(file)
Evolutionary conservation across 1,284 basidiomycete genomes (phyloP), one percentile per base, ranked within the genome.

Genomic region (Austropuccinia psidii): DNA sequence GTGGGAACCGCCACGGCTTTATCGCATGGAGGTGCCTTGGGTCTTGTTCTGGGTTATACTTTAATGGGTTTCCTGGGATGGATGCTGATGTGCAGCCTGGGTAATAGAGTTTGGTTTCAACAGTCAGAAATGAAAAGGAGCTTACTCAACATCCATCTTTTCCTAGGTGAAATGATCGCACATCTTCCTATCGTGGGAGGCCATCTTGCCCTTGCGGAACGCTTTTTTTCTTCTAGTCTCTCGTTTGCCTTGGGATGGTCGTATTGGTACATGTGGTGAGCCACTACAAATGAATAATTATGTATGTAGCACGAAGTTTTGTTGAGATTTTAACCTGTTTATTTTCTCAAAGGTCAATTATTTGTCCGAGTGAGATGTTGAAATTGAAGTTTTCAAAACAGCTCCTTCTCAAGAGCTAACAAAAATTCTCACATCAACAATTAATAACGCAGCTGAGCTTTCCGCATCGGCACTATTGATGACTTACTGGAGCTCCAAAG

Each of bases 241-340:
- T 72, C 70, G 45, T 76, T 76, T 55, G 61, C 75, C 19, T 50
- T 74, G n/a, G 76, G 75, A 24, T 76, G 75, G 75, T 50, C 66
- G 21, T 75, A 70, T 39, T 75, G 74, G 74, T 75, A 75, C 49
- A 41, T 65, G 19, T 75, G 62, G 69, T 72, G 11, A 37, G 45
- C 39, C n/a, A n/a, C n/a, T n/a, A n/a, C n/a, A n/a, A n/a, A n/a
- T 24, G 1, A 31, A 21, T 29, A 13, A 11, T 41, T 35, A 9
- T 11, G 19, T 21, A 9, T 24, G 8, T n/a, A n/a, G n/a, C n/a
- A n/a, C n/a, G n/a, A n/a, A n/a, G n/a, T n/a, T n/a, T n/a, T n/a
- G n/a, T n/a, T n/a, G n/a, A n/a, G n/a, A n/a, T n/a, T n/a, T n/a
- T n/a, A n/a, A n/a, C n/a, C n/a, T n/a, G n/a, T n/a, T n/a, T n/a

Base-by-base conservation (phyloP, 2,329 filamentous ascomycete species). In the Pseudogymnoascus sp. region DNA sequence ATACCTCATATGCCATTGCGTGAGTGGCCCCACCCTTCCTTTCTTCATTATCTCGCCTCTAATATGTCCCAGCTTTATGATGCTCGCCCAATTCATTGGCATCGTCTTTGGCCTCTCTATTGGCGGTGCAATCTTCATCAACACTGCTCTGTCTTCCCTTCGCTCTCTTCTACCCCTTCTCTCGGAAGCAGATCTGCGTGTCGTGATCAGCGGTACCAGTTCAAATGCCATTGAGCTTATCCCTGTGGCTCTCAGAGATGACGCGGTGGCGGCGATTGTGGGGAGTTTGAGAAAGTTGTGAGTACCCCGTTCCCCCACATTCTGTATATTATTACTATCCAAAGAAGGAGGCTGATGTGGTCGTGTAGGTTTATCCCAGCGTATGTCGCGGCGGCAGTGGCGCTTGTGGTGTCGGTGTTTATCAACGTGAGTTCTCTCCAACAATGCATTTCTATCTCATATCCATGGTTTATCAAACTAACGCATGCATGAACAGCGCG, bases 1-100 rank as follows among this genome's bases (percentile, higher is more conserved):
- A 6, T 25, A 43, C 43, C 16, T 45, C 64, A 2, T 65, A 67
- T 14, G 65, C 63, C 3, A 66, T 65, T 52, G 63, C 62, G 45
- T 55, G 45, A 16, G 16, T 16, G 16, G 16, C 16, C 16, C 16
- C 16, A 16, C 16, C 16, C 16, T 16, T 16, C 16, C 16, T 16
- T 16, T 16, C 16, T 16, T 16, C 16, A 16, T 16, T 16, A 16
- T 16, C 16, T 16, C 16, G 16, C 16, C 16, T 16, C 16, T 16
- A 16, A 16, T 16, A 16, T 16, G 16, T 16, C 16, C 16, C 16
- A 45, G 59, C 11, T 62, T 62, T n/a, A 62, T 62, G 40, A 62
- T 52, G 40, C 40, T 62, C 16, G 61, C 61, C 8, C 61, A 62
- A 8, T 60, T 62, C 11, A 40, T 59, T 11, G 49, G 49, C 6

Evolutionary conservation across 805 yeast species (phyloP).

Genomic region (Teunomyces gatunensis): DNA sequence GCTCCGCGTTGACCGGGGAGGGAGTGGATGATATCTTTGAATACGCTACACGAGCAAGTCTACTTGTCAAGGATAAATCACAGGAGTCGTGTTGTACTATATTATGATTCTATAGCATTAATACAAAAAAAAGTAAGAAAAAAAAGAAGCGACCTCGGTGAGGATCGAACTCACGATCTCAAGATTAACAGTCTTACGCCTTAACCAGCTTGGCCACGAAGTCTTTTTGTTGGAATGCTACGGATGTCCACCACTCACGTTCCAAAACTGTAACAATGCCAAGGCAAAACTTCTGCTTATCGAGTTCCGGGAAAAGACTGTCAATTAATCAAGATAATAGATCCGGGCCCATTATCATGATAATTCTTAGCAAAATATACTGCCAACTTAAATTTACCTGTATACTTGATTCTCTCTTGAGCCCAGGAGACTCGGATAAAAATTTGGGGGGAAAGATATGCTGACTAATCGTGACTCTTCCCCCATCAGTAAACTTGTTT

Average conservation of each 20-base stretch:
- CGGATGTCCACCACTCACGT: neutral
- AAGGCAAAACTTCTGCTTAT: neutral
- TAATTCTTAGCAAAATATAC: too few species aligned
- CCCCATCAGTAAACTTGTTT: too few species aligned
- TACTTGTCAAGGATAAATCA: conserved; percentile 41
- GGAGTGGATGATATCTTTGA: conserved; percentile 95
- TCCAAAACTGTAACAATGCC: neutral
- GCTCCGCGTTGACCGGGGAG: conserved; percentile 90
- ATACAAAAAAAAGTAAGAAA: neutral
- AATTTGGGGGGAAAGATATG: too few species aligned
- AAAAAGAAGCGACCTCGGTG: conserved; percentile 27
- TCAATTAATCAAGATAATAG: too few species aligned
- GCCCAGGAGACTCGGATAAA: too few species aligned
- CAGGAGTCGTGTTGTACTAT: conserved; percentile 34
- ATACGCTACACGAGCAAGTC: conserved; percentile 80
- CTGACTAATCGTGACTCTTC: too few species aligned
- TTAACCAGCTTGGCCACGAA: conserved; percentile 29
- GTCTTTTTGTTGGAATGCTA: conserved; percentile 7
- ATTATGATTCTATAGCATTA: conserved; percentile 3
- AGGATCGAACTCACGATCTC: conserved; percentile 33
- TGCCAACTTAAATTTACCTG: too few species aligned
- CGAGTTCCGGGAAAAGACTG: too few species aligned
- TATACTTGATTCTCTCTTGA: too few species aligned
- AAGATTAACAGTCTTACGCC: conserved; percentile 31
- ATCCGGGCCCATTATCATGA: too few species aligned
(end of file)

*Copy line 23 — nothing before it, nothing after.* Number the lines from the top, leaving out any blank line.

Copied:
- T 52, G 40, C 40, T 62, C 16, G 61, C 61, C 8, C 61, A 62